Unconventional Preview: Tom Brady, Patriots Will Deserve a Frosty Beverage After This One


Welcome to Season 3, Episode 6 of the Unconventional Preview, a serious-but-lighthearted, nostalgia-tinted look at the Patriots’ weekly matchup that runs right here every Friday around noon. The 3-2 Patriots, coming off a reassuring 43-17 thrashing of the Bengals, visit the upstart Bills, who are also 3-2 and undoubtedly look at this game as a chance to make a statement about their legitimacy. It’s a more appealing matchup for sure than it might have seemed when the schedule came out, which is one reason why the game will air on — don’t forget — Fox Sunday afternoon. Kick it off, Gostkowski, and let’s get this thing started already …


1. Sammy Watkins: Conventional wisdom — and Bill Belichick wisdom, too — suggests that trading a parcel of picks to move up in the draft to grab a wide receiver is not the most effective way to build a winning roster. But it seems to have worked out OK for Tom Dimitroff, Julio Jones and the Falcons. Five games into first-round pick Sammy Watkins’s career, such a strategy looks … well, at least understandable for the Bills, though the 2015 first-rounder they gave up in a draft day trade with the Browns to move up from No. 9 to No. 4 in the first round could haunt them should they slump this season. This much is certain: Watkins, who has 24 receptions for 284 yards so far, is not going to be a bust, and he may well become a superstar. In relation to this week, though, I’m not sure the Patriots should be any more concerned about him than they were about Stevie Johnson in recent years.


2. Brandon Spikes: He’ll blow through the gap and rattle Stevan Ridley’s bones once, maybe twice. He’ll get toasted in coverage by Gronk/Tim Wright/Shane Vereen once, maybe twice, perhaps by all three. He’ll appear for his postgame interviews dressed as if his entire wardrobe is based on a 1970s tablecloth motif. And he’ll tweet something that includes his own personal spelling of the word “pow” afterward.

3. Kyle Orton: He’s adequate, and given the array of underestimated talent on the Bills roster — my prediction for a 1-15 season was proven pathetically wrong two weeks into the season — all the Bills really need is adequate. That said, the Orton/Uncle Rico comp Gresh and Zo have been throwing around is perfect.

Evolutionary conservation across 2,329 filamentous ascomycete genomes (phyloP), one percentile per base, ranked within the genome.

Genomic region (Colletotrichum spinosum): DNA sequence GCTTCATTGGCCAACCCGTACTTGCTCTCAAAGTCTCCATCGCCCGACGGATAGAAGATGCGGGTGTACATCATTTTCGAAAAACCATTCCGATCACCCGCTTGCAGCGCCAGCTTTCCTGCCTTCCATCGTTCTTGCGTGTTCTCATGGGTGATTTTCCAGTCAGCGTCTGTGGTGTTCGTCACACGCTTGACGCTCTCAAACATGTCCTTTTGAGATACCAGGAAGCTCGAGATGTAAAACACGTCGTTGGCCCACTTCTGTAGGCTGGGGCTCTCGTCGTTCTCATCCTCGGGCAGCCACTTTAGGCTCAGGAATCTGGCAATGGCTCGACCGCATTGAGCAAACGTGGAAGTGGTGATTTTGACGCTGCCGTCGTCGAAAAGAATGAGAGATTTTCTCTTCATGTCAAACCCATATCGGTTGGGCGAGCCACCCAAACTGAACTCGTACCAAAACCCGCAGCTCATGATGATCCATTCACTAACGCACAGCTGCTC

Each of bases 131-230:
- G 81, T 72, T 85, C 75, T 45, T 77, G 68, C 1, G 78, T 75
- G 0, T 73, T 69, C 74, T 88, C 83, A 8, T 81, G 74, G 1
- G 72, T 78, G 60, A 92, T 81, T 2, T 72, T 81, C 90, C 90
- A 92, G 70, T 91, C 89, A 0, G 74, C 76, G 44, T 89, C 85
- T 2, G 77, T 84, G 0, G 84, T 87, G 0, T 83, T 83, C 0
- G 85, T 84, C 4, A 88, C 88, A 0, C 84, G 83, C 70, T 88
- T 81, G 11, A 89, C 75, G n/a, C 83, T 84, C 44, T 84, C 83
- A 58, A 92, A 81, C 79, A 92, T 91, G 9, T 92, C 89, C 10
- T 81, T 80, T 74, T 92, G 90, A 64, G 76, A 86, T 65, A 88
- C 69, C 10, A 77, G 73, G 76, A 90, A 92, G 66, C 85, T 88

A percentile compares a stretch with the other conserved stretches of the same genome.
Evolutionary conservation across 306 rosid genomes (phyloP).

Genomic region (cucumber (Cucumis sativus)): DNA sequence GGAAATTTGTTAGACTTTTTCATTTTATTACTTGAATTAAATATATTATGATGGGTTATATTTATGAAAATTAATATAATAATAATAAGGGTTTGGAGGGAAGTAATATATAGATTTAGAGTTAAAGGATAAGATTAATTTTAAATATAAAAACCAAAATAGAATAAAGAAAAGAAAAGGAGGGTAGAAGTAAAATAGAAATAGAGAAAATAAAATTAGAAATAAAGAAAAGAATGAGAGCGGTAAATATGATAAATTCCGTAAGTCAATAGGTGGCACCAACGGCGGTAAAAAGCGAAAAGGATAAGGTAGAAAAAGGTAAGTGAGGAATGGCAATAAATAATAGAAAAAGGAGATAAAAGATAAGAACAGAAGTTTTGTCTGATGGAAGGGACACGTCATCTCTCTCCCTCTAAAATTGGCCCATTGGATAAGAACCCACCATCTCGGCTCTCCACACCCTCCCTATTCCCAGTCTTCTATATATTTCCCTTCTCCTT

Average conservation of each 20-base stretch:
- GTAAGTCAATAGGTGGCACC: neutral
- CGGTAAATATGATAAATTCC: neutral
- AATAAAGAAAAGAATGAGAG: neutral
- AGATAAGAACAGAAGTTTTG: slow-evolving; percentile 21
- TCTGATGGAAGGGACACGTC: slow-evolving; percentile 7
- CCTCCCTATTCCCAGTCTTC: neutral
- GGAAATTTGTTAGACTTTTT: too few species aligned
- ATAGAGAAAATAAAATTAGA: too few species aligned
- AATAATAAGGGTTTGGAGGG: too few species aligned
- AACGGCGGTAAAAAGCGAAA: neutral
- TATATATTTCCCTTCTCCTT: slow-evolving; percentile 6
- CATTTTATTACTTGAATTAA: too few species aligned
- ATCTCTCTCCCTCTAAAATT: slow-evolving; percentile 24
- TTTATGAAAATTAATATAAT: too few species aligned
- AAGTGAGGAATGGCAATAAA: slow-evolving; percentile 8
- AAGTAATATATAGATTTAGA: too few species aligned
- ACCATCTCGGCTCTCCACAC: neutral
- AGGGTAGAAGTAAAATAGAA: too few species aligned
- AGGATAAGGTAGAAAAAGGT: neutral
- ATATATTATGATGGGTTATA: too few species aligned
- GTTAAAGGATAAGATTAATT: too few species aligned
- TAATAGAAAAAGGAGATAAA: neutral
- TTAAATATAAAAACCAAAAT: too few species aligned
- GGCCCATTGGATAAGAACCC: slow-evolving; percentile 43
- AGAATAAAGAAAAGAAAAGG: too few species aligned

“Back in ’82, I used to be able to throw a pigskin a quarter-mile …”


(Just to be complete, I looked up the list of quarterbacks drafted in the NFL in ’82. The Bills chose two: Matt Kofler and Luc Tousignant. I suspect Uncle Rico is based on the latter. Well, him, or on Andrew Luck’s dad.)

I understand the anticipation to finally see what Brandon Browner can bring to the Patriots’ defense. While I must admit to some skepticism regarding how good he actually is — he doesn’t have much of a pedigree, has had PED issues, and was the weak and eventually replaced link in that brilliant Seattle secondary last year — he is a ferocious hitter who plays on the edge, and that’s an element of a defense that has value in moderation.


Comparatively modest expectations aside, I am looking forward to seeing him and what he’ll bring, and it’s frustrating that the debut has been delayed by an ankle injury (he missed Thursday’s practice).

But I’ve heard way too many howls over the last two weeks about why he isn’t active and what is Belichick doing and is it possible he’s a bust and on and on. Give me a break.